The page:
Gallbladder Removal Malpractice
Trusting a doctor or health care professional with your health is difficult enough. When that doctor violates your trust, it can be hard to know what to do. Suing a doctor for substandard care is called medical malpractice. Suing for medical malpractice is your right as a patient.
Too often people undergo gallbladder surgery that ends up hurting them more than before. This injury is usually preventable, and the fact that the injury happened is an indication of sub-par care. The effect of an improper gallbladder surgery can be permanent and life-threatening.
Gallbladder surgery mistakes are:
If the surgeon follows his or her proper training, instruction, and techniques, most gallbladder surgery mistakes are preventable. However, when surgeons abandon those things, serious complications can result from mistakes during gallbladder surgery. These complications can include the need for a liver transplant and/or death. Common complications include bile duct injuries, bowel perforation, excessive bleeding, and burns to the hepatic ducts.
Cutting the Hepatic Duct or Bile Duct
Doctors are trained to first get the “critical view,” or to visualize a patient’s anatomy before performing surgery. This way surgeons will never cut anything without first knowing what they’re cutting. Sadly, many surgeons rush to complete the surgery and make assumptions about a patient’s anatomy. Too often surgeons cut the common hepatic duct instead of the cystic duct.
When this mistake happens, different injuries to the bile duct can occur. These injuries are usually avoidable and are typically caused because the surgeon cut without being able to see what they were cutting. Surgeons are trained to remove all tissue except for the cystic duct and artery, so they can see the liver bed and then carefully identify all structures between the gallbladder and liver. These safety procedures are so important that doctors are supposed to document them when they perform them.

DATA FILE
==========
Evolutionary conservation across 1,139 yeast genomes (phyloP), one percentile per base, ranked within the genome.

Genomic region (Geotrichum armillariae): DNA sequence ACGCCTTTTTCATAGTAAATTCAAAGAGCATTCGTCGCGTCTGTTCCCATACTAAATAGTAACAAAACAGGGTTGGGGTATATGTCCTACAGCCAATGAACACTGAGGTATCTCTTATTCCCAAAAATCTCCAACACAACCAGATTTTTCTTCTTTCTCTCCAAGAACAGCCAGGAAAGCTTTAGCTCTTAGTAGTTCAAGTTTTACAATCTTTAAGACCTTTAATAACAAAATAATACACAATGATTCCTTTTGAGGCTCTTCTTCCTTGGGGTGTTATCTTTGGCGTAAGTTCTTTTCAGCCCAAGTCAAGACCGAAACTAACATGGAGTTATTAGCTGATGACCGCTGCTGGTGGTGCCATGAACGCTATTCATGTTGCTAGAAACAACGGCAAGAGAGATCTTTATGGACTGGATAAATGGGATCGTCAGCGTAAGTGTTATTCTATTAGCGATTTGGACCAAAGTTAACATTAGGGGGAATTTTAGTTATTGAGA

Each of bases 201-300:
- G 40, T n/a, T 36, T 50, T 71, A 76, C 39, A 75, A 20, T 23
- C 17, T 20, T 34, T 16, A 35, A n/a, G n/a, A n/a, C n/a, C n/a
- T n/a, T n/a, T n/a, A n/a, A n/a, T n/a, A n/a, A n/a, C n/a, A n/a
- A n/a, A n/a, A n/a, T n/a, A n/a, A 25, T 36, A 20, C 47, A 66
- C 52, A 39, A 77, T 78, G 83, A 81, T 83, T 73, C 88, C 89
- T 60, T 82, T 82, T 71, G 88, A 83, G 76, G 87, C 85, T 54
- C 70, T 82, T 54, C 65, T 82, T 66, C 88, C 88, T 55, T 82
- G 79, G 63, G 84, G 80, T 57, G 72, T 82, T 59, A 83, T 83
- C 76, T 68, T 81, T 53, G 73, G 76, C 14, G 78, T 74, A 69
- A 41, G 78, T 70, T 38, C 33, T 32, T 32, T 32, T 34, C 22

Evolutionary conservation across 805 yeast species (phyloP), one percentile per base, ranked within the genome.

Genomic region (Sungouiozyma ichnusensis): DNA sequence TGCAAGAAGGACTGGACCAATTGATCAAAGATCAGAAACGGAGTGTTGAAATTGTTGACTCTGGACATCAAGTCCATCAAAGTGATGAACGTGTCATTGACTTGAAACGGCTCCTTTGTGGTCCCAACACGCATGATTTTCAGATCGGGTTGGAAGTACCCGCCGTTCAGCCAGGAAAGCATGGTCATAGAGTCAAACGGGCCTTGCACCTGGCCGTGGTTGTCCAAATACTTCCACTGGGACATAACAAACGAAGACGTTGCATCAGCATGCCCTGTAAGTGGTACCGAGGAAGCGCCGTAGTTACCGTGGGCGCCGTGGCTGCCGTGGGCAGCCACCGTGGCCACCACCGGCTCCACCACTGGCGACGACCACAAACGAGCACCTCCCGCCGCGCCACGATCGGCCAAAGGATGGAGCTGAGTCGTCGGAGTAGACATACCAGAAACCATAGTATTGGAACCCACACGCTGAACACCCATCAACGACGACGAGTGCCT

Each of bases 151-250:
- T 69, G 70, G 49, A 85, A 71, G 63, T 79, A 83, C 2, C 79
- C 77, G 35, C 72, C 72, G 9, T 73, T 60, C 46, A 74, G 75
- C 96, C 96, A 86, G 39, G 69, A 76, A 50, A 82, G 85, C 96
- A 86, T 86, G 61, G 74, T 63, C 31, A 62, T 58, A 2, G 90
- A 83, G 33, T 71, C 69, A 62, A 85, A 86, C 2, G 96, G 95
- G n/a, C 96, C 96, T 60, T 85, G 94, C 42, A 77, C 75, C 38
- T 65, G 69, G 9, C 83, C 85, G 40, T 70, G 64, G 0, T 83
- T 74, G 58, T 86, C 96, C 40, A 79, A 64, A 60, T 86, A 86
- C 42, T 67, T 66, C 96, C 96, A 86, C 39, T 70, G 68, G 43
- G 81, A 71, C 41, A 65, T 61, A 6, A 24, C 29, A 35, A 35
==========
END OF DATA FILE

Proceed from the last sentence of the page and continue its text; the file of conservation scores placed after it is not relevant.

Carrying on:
Failing to Convert the Laparoscopic Procedure to an Open Surgery
Surgeons have options for identifying complications during the procedure, such as a use of a cholangiogram or an ERCP (endoscopic retrograde cholangiopancreatogram). Between 2% and 15% of gallbladder removals are converted to an open procedure. Yet, doctors often ignore the signs of a problem and complete the surgery anyway. When surgeons forego these preventative steps, patients can develop severe complications, including infection, cholangitis, sepsis, and even death.
Gallbladder removal, or cholecystectomy is one of the most common surgical procedures in the U.S. An estimated 750,000 people undergo a gallbladder removal every year. Unfortunately, it is also one of the most misunderstood and improperly performed surgeries. A cholecystectomy can be needed for gallstones, gallbladder inflammation, or pancreatic inflammation from gallstones.